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Arineitwe is a small-scale farmer from Uganda who needs $228 to fund a hysterectomy.

Arineitwe
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January 7, 2021

Arineitwe is a small-scale farmer from Uganda. She lives at home with her mother. She loves singing and is a member of her local church choir. She also enjoys helping her mother on their farm.

For the last three months ago, Arineitwe has been experiencing abdominal distention and severe pain, affecting her ability to work on their farm. She has been diagnosed with uterine fibroids. Arineitwe needs to undergo a hysterectomy, a procedure in which surgeons will remove her uterus.

Our medical partner, African Mission Healthcare Foundation, is requesting $228 to fund Arineitwe’s surgery. On January 8th, she will undergo gynecological surgery at our medical partner’s care center. Once recovered, Arineitwe will be able to resume her daily activities free of pain and her quality of life will improve.

Arineitwe shared, “I pray that I may be considered for surgery because I am in severe pain. I appreciate your support.”

Arineitwe is a small-scale farmer from Uganda. She lives at home with her mother. She loves singing and is a member of her local church choi...

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Arineitwe's Timeline

  • January 7, 2021
    PROFILE SUBMITTED

    Arineitwe was submitted by Joan Kadagaya, Curative Medical Support Program-Partner Representative at African Mission Healthcare, our medical partner in Uganda.

  • January 08, 2021
    TREATMENT SCHEDULED

    Arineitwe was scheduled to receive treatment at Rushoroza Hospital. Medical partners often provide care to patients accepted by Watsi before those patients are fully funded, operating under the guarantee that the cost of care will be paid for by donors.

  • January 08, 2021
    PROFILE PUBLISHED

    Arineitwe's profile was published to start raising funds.

  • TODAY
    AWAITING FUNDING

    Arineitwe is currently raising funds for her treatment.

  • TBD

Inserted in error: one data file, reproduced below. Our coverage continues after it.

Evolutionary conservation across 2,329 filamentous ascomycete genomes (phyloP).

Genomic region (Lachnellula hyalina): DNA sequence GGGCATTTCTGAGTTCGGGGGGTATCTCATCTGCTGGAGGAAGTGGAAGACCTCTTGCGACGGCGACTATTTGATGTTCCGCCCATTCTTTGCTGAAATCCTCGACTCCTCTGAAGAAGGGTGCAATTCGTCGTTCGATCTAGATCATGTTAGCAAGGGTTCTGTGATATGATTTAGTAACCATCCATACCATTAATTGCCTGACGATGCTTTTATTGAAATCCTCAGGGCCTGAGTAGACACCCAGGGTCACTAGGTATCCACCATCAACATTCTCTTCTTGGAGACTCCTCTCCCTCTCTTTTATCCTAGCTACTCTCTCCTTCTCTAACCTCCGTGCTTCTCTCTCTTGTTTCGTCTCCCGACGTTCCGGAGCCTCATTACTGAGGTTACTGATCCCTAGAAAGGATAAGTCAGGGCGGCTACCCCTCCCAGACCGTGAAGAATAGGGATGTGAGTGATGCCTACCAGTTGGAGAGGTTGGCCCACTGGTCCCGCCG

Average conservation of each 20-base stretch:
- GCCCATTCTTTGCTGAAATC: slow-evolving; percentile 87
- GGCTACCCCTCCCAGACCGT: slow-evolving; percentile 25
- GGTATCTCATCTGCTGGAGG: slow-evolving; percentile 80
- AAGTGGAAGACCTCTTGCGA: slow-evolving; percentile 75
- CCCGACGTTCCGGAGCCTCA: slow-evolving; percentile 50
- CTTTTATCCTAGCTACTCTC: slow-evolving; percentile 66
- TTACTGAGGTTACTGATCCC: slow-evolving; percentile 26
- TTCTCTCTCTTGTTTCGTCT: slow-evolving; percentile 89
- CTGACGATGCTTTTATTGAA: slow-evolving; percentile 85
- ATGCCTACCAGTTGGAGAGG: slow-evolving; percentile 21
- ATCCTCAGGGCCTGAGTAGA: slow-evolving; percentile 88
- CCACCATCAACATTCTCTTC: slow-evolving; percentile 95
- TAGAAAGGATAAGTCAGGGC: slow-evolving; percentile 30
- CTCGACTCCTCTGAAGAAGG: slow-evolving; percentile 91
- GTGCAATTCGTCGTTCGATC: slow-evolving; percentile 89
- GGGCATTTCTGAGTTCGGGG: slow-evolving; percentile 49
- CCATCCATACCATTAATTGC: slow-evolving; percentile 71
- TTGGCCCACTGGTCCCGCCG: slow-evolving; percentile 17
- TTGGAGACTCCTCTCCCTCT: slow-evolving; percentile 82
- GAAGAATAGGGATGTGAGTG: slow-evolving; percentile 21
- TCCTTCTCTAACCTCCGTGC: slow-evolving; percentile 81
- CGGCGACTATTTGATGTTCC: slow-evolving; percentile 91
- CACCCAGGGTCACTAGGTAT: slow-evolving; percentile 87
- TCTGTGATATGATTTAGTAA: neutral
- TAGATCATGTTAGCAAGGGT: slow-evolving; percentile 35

AWAITING UPDATE

    Awaiting Arineitwe's treatment update from African Mission Healthcare.

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Treatment
Total Abdominal Hysterectomy
  • Cost Breakdown
  • Diagnosis
  • Procedure
On average, it costs $228 for Arineitwe's treatment
Hospital Fees
$135
Medical Staff
$0
Medication
$24
Supplies
$38
Labs
$20
Other
$11
  • Symptoms
  • Impact on patient's life
  • Cultural or regional significance

​What kinds of symptoms do patients experience before receiving treatment?

Symptoms vary depending on the condition that requires the total abdominal hysterectomy. If the cause is cervical, uterine, or ovarian cancer, there may not be symptoms, especially if the cancer is early-stage. In more advanced cases of cervical and uterine cancers, abnormal bleeding, unusual discharge, and pelvic or abdominal pain can occur. Symptoms of ovarian cancer may include trouble eating, trouble feeling full, bloating, and urinary abnormality. If the cause is fibroids, symptoms may include heavy bleeding, pain in the pelvis or lower back, and swelling or enlargement of the abdomen.

​What is the impact on patients’ lives of living with these conditions?

Fibroids can grow large, cause abdominal pain and swelling, and lead to recurring bleeding and anemia. Cancer can cause pain and lead to death.

What cultural or regional factors affect the treatment of these conditions?

Most cervical cancer is caused by a sexually transmitted infection called human papillomavirus (HPV), which can often occur alongside a HIV infection. As a result, cervical cancer is the leading cause of cancer death among African women in areas of high HIV prevalence. Cervical cancer is also more prevalent in Africa than in the United States due to the lack of early-detection screening programs. The other conditions treated by a total abdominal hysterectomy are not necessarily more common in Africa.

  • Process
  • Impact on patient's life
  • Risks and side-effects
  • Accessibility
  • Alternatives

What does the treatment process look like?

The patient first reports for laboratory testing. The following day, the patient undergoes surgery. After the operation, the patient stays in the hospital ward for three to four days, during which she is continually monitored. The surgery is considered successful if the wound heals without infection, bleeding, or fever, and if the patient no longer experiences urinary dysfunction.

What is the impact of this treatment on the patient’s life?

In the case of uterine fibroids or early-stage cancer, a total abdominal hysterectomy is curative.

What potential side effects or risks come with this treatment?

If performed early enough, this surgery is low-risk and curative, with few side effects.

How accessible is treatment in the area? What is the typical journey like for a patient to receive care?

This surgery is available, but many patients cannot afford it. Many women are screened for cervical cancer with a low-cost alternative to a pap smear. This is common in HIV treatment programs. If necessary, the woman is referred for surgery, which she often cannot afford.

What are the alternatives to this treatment?

If cervical cancer is caught early enough, some minor procedures can solve the problem. Women with fibroids who still wish to have children may opt to undergo a surgery only to remove the fibroids, which is called a myomectomy.

Meet another patient you can support

100% of your donation funds life-changing surgery.

Meet another patient you can support

100% of your donation funds life-changing surgery.